Specialised learning aid effective in improving skills of autistic students

National 2 minutes, 18 seconds


SPECIALISED learning assistance improves the key social skills of students with autism in model inclusive schools, according to an official from the Ministry of Education (MoE).

Dr Hjh Romaizah Hj Mohd Salleh, permanent secretary of core education, said their data showed students with autism improved their social communication and interaction skills as a result of the Picture Exchange Communication System (PECS) in the schools.

PECS is a form of augmentative and alternative communication commonly used as a communication aid for children with autism spectrum disorder.

“They are now able to express themselves better and minimise challenging behaviours related to communication difficulties, which in turn will positively impact their learning,” said Dr Hjh Romaizah yesterday at the opening of the Eighth National Autism Conference.

Currently, there are 254 students with autism registered with the Special Education Unit. They receive specialised learning assistance with individual education plans.

There are also nine model inclusive schools under MoE equipped with the necessary facilities.

“We welcome all individuals with autism to enrol,” said the permanent secretary, pointing out there is strong evidence that early intervention has positive learning outcomes.

Since the Special Education Unit was formed in 1990, Dr Hjh Romaizah said the support given to teachers and parents of students with autism have been “exemplary”.

She said the Educational Psychology Services Section, as well as the Speech and Language Therapy Section, were continuously working to provide more training relating to learning strategies for all their special individuals.

The Special Education Unit also builds human resources capacity through regular training and professional development courses.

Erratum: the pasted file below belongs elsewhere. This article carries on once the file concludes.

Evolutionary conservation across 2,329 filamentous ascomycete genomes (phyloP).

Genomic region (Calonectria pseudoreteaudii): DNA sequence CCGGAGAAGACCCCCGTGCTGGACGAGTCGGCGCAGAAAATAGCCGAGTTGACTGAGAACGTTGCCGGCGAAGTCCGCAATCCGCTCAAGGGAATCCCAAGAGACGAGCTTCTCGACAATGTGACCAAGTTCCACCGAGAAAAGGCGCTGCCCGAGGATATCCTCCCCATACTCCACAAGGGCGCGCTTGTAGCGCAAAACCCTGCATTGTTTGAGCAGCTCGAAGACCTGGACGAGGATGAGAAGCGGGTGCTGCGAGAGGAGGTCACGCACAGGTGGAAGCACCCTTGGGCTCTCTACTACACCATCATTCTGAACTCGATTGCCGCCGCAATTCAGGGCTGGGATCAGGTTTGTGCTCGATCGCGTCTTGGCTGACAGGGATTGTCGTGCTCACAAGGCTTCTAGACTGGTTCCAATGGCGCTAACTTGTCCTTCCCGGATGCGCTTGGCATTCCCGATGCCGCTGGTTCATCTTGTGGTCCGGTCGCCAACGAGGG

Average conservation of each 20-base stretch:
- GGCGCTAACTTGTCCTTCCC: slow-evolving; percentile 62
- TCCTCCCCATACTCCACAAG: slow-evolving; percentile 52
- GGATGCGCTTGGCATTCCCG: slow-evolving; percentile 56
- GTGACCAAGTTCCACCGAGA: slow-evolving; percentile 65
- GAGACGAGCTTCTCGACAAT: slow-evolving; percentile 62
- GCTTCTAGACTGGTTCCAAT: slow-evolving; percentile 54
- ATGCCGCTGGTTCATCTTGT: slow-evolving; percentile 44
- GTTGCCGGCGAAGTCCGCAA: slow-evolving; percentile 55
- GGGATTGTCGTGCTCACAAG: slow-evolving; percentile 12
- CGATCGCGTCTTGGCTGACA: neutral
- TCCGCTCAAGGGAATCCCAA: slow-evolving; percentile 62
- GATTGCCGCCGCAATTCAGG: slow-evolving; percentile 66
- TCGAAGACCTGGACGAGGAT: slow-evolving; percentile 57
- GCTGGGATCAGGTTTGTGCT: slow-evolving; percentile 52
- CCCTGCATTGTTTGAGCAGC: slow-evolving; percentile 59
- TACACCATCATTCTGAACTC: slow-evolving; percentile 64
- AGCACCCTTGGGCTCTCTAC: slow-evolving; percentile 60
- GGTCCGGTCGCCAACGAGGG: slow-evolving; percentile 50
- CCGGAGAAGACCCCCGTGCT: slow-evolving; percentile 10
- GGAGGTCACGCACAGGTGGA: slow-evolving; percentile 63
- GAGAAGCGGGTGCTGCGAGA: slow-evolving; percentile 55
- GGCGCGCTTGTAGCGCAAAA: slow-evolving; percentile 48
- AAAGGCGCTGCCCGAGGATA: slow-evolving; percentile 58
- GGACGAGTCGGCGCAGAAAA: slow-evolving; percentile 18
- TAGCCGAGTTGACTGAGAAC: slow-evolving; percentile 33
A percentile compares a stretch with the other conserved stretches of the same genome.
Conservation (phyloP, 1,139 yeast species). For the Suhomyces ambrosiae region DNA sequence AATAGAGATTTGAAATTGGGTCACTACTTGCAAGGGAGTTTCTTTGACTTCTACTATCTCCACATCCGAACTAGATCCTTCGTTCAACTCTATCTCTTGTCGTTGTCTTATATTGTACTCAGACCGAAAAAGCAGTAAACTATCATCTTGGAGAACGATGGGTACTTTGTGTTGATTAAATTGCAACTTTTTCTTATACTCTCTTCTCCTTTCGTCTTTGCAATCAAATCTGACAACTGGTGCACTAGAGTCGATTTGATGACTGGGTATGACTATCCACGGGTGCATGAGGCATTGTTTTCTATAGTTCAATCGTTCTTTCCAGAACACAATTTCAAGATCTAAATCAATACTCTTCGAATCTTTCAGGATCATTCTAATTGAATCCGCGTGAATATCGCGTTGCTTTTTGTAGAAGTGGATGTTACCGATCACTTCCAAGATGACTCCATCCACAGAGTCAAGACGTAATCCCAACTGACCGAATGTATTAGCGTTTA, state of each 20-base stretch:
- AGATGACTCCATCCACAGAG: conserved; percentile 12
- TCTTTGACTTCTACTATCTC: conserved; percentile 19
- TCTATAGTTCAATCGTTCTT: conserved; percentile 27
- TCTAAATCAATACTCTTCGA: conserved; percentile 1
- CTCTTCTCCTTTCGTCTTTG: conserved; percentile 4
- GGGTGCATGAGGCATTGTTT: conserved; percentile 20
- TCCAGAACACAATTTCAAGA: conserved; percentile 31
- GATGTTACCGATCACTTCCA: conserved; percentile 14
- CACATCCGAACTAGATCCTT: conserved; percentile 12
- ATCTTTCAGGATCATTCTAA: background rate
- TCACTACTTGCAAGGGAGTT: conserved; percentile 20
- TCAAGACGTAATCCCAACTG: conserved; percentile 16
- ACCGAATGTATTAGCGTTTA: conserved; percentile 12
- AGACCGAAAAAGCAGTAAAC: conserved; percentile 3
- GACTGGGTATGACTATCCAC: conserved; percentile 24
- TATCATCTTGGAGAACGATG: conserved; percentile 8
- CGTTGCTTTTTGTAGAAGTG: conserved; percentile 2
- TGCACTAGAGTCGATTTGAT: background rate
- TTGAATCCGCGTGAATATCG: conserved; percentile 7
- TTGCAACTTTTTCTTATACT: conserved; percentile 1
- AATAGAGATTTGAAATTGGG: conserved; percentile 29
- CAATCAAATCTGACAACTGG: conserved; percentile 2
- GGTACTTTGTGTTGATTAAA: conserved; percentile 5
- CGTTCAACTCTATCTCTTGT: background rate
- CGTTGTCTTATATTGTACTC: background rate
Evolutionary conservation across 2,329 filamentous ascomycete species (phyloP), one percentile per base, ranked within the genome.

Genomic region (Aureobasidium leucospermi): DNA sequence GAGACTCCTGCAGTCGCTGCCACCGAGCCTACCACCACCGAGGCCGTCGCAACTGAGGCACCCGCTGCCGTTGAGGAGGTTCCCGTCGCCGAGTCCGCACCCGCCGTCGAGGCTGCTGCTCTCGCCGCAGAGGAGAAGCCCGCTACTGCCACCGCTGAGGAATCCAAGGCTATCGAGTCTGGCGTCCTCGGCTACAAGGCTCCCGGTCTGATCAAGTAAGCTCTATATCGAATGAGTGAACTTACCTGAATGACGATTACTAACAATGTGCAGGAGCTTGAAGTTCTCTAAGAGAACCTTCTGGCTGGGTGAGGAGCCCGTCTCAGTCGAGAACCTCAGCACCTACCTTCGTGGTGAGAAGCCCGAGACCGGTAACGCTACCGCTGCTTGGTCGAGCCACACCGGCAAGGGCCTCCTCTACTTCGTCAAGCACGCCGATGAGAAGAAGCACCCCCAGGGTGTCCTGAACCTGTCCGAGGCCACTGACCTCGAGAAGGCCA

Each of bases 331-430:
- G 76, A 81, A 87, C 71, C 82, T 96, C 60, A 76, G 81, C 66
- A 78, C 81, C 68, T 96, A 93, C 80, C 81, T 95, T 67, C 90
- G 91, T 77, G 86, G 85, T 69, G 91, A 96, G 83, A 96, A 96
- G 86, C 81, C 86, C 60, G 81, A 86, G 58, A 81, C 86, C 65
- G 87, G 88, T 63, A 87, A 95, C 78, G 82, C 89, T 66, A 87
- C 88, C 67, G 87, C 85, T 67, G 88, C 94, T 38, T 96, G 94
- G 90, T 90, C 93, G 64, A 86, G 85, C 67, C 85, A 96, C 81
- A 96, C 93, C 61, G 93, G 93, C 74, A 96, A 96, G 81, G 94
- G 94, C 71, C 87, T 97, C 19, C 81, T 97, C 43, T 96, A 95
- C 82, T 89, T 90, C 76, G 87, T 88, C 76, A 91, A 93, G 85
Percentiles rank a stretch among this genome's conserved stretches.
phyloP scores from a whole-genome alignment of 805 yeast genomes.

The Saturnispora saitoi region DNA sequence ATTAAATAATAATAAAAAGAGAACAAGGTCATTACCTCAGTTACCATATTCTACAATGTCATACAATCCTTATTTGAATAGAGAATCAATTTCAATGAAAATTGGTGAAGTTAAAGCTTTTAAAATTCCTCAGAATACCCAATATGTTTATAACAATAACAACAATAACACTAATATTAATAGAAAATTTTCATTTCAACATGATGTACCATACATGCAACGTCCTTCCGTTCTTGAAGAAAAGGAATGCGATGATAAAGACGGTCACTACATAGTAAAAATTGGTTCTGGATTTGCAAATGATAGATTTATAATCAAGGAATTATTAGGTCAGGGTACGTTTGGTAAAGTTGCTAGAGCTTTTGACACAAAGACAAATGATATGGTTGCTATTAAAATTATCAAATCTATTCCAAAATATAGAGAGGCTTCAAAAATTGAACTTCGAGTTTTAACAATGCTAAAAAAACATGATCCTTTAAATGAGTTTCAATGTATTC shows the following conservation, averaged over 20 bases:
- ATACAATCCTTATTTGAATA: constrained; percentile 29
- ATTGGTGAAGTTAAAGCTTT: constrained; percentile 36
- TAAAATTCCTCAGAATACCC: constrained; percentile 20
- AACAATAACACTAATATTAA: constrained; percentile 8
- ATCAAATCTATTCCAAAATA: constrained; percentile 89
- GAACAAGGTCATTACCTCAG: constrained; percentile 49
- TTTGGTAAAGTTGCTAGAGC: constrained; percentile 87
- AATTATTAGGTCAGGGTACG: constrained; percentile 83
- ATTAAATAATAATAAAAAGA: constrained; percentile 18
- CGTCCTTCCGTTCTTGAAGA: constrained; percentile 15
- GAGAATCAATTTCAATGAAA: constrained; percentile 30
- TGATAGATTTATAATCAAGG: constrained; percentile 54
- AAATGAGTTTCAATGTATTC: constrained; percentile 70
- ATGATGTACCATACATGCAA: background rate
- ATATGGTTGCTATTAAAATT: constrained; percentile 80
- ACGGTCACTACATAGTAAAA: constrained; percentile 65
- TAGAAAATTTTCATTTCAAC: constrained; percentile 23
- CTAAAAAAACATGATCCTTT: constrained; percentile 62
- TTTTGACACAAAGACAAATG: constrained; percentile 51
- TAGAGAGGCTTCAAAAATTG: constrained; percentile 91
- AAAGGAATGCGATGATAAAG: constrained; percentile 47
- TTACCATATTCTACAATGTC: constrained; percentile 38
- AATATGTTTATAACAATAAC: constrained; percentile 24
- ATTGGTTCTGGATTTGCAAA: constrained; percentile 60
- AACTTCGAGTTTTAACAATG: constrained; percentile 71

To date, 218 new teachers have been trained in the Structured Learning Approach (SLA). The teachers include subject, learning support, Centre for British Teachers (CfBT) Brunei and relief teachers.

“However, in spite of all our efforts, we have to acknowledge that our success in life and in the hereafter comes from the Almighty Allah,” said the permanent secretary, noting that individuals with autism are often compensated with a different ability.

She believed it is obligatory for a Muslim society, such as Brunei, to support and contribute to the care and development of all special needs individuals.

The conference at the Al-‘Afiah Hall, Ministry of Health, was organised by the Society for the Management of Autism Related Issues in Training, Education and Resources (SMARTER) Brunei and Flinders University with the support of the Australian government’s New Colombo Plan.

Over two days, the participants discussed their innovative techniques in autism care and shared their experiences in working with individuals with autism.

Present at the opening was Australian High Commission’s Charge d’Affaires Selina Cho as well as SMARTER Founder and CEO Malai Hj Abdullah Malai Hj Othman. The conference saw participation from 100 autism specialists, academics and family members.

The Brunei Times